It is the opposite with Dracula, where, if you have seen the films, you know the story. Indeed, there is a striking similarity between nearly all the Dracula films, the same story being told over and over again: Harker, bug-eating Renfield, doting Mina, the seduction of Lucy, Dr. V ...more
قالها أخيراً فرانكنشتاين حين أدرك خطأه وأنانيته وسعيه في الحصول على المجد على حساب من يحبهم.. أدرك فرانكنشتاين أن الحياة لم تخلق له وحده..
ثقيل كان الثمن الذي دفعه فرانكنشتاين في سبيل تهوره وأتخاذه القرار الخاطئ في حق الذين يحبهم..
تكمن حكمة هذه الرواية في أمر مهم ألا وهو،، أن أول الناس المتضررين من أعمالك الخاطئة ليسوا الغرباء ولا أعدائك،، بل هم أقرب الناس إليك حتى فعلت فعلتك وأنت بعيد عنهم آلالاف الأميال..
المسخ الذي صنعه فرانكنشتاين يمثل بص ...more
First published in 181...more
He fixed me with an eye still firm of purpose. "I had long been fascinated by the dark arts of Parody and Homage," he began. "I studied the works of the masters. Juvenal, Swift, Beerbohm, Douglas Adams... I curse the day when I discovered the Grimoire of John Sladek mouldering in an old bookshop. It was then my plan began to take shape..."
He broke off, racked by a fit of coughing. "Sir, you should rest," I said. He snorted co ...more
Frankenstein is the first book written by Mary Shelley (daughter of Mary Wollstonecraft and William Godwin, wife of Percy Bysshe Shelley, friend of Lord Byron), and her most famous. First published in 1818, she later revised it for its second printing in 1823, adding a preface that cleared up conjecture as to what she was writing about, changing the relationship of Elizabeth to the family (in the original, she is Victor Frankenstein's cousin, in the second she has no blood relation but ...more
Sabah: "Were you created evil?"
Creature: "No! No one is created evil. Upon my birth I was as innocent as every other child. I wanted only what every child seeks: love, attention, guidance,comfort and protection. It would be easier for myself to accede, absolve myself of all blame but in so doing, so would I be absolving my father and the rest of humanity, who have collectively helped forge the monster I became."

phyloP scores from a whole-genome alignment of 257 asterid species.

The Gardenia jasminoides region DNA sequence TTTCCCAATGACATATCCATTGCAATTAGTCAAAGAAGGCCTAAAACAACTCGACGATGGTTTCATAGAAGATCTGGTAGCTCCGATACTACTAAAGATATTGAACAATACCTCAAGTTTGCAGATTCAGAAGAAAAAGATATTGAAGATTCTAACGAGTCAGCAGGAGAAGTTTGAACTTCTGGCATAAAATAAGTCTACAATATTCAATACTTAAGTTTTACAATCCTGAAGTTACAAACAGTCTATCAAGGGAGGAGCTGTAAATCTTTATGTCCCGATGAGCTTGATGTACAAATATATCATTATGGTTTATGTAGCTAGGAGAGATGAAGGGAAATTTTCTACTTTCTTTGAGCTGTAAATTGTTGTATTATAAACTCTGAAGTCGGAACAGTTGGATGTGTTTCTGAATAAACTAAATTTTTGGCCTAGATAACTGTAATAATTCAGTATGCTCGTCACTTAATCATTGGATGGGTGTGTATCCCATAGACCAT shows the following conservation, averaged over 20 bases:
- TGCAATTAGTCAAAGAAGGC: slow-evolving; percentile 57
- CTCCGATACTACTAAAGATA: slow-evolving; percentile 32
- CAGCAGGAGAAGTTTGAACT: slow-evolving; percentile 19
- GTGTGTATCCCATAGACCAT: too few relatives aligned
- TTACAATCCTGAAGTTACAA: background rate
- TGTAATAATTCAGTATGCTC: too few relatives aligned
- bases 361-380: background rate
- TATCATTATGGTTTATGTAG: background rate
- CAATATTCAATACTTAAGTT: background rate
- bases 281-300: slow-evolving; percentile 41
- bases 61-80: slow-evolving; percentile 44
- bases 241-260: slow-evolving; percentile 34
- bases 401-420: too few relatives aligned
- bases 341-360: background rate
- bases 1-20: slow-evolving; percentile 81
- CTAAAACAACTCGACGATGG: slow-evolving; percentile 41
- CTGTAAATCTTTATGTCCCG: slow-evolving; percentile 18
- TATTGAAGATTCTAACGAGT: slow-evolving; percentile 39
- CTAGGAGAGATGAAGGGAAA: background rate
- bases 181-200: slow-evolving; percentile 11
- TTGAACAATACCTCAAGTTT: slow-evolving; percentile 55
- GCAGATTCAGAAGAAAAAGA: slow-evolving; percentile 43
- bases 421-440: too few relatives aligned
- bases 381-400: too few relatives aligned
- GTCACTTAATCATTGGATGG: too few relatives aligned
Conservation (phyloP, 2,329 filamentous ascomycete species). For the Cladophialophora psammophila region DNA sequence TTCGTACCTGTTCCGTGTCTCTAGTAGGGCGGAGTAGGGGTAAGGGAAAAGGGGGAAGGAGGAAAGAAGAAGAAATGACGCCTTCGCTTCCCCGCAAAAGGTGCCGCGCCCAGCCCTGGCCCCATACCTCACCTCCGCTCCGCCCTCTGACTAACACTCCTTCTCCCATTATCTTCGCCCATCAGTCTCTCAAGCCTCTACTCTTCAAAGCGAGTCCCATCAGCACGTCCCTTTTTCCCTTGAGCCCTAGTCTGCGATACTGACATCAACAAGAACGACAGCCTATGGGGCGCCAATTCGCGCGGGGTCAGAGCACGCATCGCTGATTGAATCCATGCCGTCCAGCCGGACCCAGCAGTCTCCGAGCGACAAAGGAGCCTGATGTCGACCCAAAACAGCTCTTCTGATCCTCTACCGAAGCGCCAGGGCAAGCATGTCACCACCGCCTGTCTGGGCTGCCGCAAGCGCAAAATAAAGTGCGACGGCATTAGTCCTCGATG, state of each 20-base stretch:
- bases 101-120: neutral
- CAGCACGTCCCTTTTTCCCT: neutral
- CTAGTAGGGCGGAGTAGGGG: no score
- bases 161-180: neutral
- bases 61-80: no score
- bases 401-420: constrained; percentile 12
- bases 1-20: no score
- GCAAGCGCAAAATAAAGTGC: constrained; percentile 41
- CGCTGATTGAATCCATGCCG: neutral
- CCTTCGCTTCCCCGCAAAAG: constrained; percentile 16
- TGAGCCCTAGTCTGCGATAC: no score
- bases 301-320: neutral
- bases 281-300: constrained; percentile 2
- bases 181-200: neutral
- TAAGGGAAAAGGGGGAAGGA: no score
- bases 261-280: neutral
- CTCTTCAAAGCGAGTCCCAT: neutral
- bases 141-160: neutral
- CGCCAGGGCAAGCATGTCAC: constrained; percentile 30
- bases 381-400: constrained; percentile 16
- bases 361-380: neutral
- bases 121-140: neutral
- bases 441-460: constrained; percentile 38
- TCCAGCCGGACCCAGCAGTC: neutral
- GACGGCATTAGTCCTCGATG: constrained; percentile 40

Sabah: "Why would you wish upon another your ...more
The book’s beginning was promising: Mary Shelley wrapped up her gothic novel in a very interesting frame, she employed several narrators and different points of view to tell her story. It seemed this was going to be a rather la ...more
Most people have an image of Frankenstein’s Monster as a shambling massive thing with bolts on its neck, going around mumbling GAAHHH GAAAAAH!!! and snapping people’s necks because that is how he ...more
Sinceramente creí que no iba a gustarme. Había visto tantas críticas negativas que pensé que iba a ser aburrido e insípido. Pero fue todo lo contrario, me encantó. La culpa de que a muchos no les haya gustado la tuvo la versión cinematográfica (que yo por dicha no vi), en donde al parecer hicieron lo que les dio la gana con la historia, porque el libro es excelente.
La prosa de Shelley es formidable. Es una novela fascinante y muy entretenida, de principi ...more
Oh yes, that's just brilliant...Let's tell the story in a second-hand past tense. That'll get us right into the action! And I love how this second-hand story-teller is able to relate in very fine detail dialogue exchanges between the monster and people he met years ago via a third person account from the dying Dr. Frankenstein. I mean honestly, what were you thinking Mary?! Why remove the reader so far from the story? This is potentially exciting subjec ...more
I was maybe 10 or 11 when I read this, though the various incarnations since have remained relatively true to the source material to keep the basic elements. Here we have one of the very first iterations of both gothic horror and science fiction, which is probably why video stores combined both sections into one (when they really shouldn't have).
The basic story as well all know it is thus: Dr. Frankenstein, which is NOT the name of the monster!, experiments and finds a way to bring life to dead ...more
The first time I picked up Frankenstein, I was in primary school and had no idea of the famous character preparing to waken from it's sleep. To me, it was just a ‘book’ that came in a pretty leather bound cover with a promise of mystery. (Leather bound covers always seem like they have something important to tell you). And it was with such ignorance that I began my journey through Mary Shelley’s ‘Frankenstein: The Modern Prometheus’. More than a decade later, this story remains just as riveting....more
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|Women's Classic L...: Discussion 2: Chapters 14-24||1||5||Apr 01, 2016 06:09PM|